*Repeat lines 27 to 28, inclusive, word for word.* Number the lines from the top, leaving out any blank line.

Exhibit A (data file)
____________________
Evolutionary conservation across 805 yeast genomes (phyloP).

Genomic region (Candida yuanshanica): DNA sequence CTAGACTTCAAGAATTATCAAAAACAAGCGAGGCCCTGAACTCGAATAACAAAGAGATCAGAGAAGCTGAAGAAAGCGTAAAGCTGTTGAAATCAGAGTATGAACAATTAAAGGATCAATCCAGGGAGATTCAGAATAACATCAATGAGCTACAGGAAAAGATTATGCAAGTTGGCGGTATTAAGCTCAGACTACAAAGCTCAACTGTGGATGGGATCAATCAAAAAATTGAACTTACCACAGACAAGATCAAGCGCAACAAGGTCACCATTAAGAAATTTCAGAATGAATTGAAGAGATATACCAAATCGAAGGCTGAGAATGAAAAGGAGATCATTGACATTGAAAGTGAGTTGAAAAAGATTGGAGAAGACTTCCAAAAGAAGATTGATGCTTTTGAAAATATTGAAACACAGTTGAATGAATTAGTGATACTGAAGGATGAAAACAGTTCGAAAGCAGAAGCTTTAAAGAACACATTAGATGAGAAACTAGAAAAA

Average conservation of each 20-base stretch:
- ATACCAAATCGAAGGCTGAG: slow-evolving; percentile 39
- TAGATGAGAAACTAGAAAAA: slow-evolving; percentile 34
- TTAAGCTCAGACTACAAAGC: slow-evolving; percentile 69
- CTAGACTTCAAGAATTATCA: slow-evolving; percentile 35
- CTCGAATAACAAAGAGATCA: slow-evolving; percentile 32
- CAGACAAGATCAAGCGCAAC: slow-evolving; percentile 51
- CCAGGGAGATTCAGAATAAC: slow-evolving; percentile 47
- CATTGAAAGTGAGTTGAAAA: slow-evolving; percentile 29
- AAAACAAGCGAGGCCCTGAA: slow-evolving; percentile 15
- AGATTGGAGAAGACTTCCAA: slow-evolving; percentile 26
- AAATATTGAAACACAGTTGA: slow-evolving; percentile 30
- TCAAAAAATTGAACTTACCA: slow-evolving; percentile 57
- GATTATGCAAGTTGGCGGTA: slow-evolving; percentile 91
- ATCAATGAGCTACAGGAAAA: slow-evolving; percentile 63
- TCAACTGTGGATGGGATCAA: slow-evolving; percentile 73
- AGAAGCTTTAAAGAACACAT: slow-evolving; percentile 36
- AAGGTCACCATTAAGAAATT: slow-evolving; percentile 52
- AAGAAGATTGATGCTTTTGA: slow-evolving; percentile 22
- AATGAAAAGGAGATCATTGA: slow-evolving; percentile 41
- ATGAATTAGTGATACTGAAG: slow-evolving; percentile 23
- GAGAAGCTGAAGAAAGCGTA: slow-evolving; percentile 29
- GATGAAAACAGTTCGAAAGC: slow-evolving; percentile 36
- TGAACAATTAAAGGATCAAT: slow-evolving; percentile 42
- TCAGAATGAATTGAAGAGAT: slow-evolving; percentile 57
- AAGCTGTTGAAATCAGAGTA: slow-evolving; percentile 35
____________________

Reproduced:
- TCAGAATGAATTGAAGAGAT: slow-evolving; percentile 57
- AAGCTGTTGAAATCAGAGTA: slow-evolving; percentile 35